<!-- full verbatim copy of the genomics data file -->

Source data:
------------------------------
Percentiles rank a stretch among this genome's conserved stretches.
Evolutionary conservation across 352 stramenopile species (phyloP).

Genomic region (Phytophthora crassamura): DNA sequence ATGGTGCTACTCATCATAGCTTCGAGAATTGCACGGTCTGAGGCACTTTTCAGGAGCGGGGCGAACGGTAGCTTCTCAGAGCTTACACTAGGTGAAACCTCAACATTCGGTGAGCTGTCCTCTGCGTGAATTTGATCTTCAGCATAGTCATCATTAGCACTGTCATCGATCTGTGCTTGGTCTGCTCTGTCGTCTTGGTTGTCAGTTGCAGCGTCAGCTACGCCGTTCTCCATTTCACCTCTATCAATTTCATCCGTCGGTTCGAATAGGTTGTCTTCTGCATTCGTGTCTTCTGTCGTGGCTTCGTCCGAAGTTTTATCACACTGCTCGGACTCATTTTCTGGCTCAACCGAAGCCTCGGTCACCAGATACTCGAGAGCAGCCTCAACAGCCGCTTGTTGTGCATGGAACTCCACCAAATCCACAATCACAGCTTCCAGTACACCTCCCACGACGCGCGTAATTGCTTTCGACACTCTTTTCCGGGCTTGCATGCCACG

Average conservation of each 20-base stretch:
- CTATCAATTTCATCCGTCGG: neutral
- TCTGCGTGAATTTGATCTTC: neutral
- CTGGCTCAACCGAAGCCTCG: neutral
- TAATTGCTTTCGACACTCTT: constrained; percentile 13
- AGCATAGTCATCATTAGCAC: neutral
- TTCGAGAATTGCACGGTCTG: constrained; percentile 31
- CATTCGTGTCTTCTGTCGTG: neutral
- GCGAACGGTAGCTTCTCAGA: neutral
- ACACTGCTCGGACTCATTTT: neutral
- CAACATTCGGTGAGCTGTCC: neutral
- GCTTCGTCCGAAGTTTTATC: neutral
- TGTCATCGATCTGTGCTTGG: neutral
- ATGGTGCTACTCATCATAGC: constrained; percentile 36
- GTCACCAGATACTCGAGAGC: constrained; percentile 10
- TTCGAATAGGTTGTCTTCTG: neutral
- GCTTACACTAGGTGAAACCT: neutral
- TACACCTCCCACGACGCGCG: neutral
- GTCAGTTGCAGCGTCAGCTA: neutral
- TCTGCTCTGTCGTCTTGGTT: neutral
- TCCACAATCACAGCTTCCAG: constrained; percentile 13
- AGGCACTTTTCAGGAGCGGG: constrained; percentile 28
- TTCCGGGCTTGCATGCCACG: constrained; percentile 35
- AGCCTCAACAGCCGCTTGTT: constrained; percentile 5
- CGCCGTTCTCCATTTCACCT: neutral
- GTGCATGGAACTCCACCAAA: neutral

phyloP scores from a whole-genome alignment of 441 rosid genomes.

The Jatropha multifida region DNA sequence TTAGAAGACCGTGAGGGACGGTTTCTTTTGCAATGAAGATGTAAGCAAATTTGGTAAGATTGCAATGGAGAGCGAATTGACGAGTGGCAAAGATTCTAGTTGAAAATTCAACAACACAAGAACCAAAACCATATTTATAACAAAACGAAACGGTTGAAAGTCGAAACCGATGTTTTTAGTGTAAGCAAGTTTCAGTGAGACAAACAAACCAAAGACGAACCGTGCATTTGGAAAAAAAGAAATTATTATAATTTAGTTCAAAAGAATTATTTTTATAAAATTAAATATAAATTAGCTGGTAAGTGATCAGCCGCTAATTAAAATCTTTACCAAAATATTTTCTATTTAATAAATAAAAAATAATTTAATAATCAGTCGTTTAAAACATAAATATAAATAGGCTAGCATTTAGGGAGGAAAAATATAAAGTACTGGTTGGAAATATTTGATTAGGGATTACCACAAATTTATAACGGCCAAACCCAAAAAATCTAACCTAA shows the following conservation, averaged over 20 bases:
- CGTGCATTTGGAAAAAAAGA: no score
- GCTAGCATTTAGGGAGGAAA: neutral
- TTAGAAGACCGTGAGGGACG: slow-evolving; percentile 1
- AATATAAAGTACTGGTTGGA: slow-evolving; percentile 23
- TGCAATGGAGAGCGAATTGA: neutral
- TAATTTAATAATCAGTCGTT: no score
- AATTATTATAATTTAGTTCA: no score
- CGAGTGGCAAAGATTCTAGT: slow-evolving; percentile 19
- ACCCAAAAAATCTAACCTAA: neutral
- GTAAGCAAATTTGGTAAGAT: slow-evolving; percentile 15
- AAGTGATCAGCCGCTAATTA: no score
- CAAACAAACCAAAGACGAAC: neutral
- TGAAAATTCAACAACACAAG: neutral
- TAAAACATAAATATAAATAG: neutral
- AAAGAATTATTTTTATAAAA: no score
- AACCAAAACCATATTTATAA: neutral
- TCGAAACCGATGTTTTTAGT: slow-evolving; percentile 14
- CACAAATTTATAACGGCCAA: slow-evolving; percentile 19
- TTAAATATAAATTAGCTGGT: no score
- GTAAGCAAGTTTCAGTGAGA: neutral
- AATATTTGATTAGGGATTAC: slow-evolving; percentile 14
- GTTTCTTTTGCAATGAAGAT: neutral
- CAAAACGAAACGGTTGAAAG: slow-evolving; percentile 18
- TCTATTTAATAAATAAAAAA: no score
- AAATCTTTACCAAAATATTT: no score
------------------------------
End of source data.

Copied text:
Percentiles rank a stretch among this genome's conserved stretches.
Evolutionary conservation across 352 stramenopile species (phyloP).

Genomic region (Phytophthora crassamura): DNA sequence ATGGTGCTACTCATCATAGCTTCGAGAATTGCACGGTCTGAGGCACTTTTCAGGAGCGGGGCGAACGGTAGCTTCTCAGAGCTTACACTAGGTGAAACCTCAACATTCGGTGAGCTGTCCTCTGCGTGAATTTGATCTTCAGCATAGTCATCATTAGCACTGTCATCGATCTGTGCTTGGTCTGCTCTGTCGTCTTGGTTGTCAGTTGCAGCGTCAGCTACGCCGTTCTCCATTTCACCTCTATCAATTTCATCCGTCGGTTCGAATAGGTTGTCTTCTGCATTCGTGTCTTCTGTCGTGGCTTCGTCCGAAGTTTTATCACACTGCTCGGACTCATTTTCTGGCTCAACCGAAGCCTCGGTCACCAGATACTCGAGAGCAGCCTCAACAGCCGCTTGTTGTGCATGGAACTCCACCAAATCCACAATCACAGCTTCCAGTACACCTCCCACGACGCGCGTAATTGCTTTCGACACTCTTTTCCGGGCTTGCATGCCACG

Average conservation of each 20-base stretch:
- CTATCAATTTCATCCGTCGG: neutral
- TCTGCGTGAATTTGATCTTC: neutral
- CTGGCTCAACCGAAGCCTCG: neutral
- TAATTGCTTTCGACACTCTT: constrained; percentile 13
- AGCATAGTCATCATTAGCAC: neutral
- TTCGAGAATTGCACGGTCTG: constrained; percentile 31
- CATTCGTGTCTTCTGTCGTG: neutral
- GCGAACGGTAGCTTCTCAGA: neutral
- ACACTGCTCGGACTCATTTT: neutral
- CAACATTCGGTGAGCTGTCC: neutral
- GCTTCGTCCGAAGTTTTATC: neutral
- TGTCATCGATCTGTGCTTGG: neutral
- ATGGTGCTACTCATCATAGC: constrained; percentile 36
- GTCACCAGATACTCGAGAGC: constrained; percentile 10
- TTCGAATAGGTTGTCTTCTG: neutral
- GCTTACACTAGGTGAAACCT: neutral
- TACACCTCCCACGACGCGCG: neutral
- GTCAGTTGCAGCGTCAGCTA: neutral
- TCTGCTCTGTCGTCTTGGTT: neutral
- TCCACAATCACAGCTTCCAG: constrained; percentile 13
- AGGCACTTTTCAGGAGCGGG: constrained; percentile 28
- TTCCGGGCTTGCATGCCACG: constrained; percentile 35
- AGCCTCAACAGCCGCTTGTT: constrained; percentile 5
- CGCCGTTCTCCATTTCACCT: neutral
- GTGCATGGAACTCCACCAAA: neutral

phyloP scores from a whole-genome alignment of 441 rosid genomes.

The Jatropha multifida region DNA sequence TTAGAAGACCGTGAGGGACGGTTTCTTTTGCAATGAAGATGTAAGCAAATTTGGTAAGATTGCAATGGAGAGCGAATTGACGAGTGGCAAAGATTCTAGTTGAAAATTCAACAACACAAGAACCAAAACCATATTTATAACAAAACGAAACGGTTGAAAGTCGAAACCGATGTTTTTAGTGTAAGCAAGTTTCAGTGAGACAAACAAACCAAAGACGAACCGTGCATTTGGAAAAAAAGAAATTATTATAATTTAGTTCAAAAGAATTATTTTTATAAAATTAAATATAAATTAGCTGGTAAGTGATCAGCCGCTAATTAAAATCTTTACCAAAATATTTTCTATTTAATAAATAAAAAATAATTTAATAATCAGTCGTTTAAAACATAAATATAAATAGGCTAGCATTTAGGGAGGAAAAATATAAAGTACTGGTTGGAAATATTTGATTAGGGATTACCACAAATTTATAACGGCCAAACCCAAAAAATCTAACCTAA shows the following conservation, averaged over 20 bases:
- CGTGCATTTGGAAAAAAAGA: no score
- GCTAGCATTTAGGGAGGAAA: neutral
- TTAGAAGACCGTGAGGGACG: slow-evolving; percentile 1
- AATATAAAGTACTGGTTGGA: slow-evolving; percentile 23
- TGCAATGGAGAGCGAATTGA: neutral
- TAATTTAATAATCAGTCGTT: no score
- AATTATTATAATTTAGTTCA: no score
- CGAGTGGCAAAGATTCTAGT: slow-evolving; percentile 19
- ACCCAAAAAATCTAACCTAA: neutral
- GTAAGCAAATTTGGTAAGAT: slow-evolving; percentile 15
- AAGTGATCAGCCGCTAATTA: no score
- CAAACAAACCAAAGACGAAC: neutral
- TGAAAATTCAACAACACAAG: neutral
- TAAAACATAAATATAAATAG: neutral
- AAAGAATTATTTTTATAAAA: no score
- AACCAAAACCATATTTATAA: neutral
- TCGAAACCGATGTTTTTAGT: slow-evolving; percentile 14
- CACAAATTTATAACGGCCAA: slow-evolving; percentile 19
- TTAAATATAAATTAGCTGGT: no score
- GTAAGCAAGTTTCAGTGAGA: neutral
- AATATTTGATTAGGGATTAC: slow-evolving; percentile 14
- GTTTCTTTTGCAATGAAGAT: neutral
- CAAAACGAAACGGTTGAAAG: slow-evolving; percentile 18
- TCTATTTAATAAATAAAAAA: no score
- AAATCTTTACCAAAATATTT: no score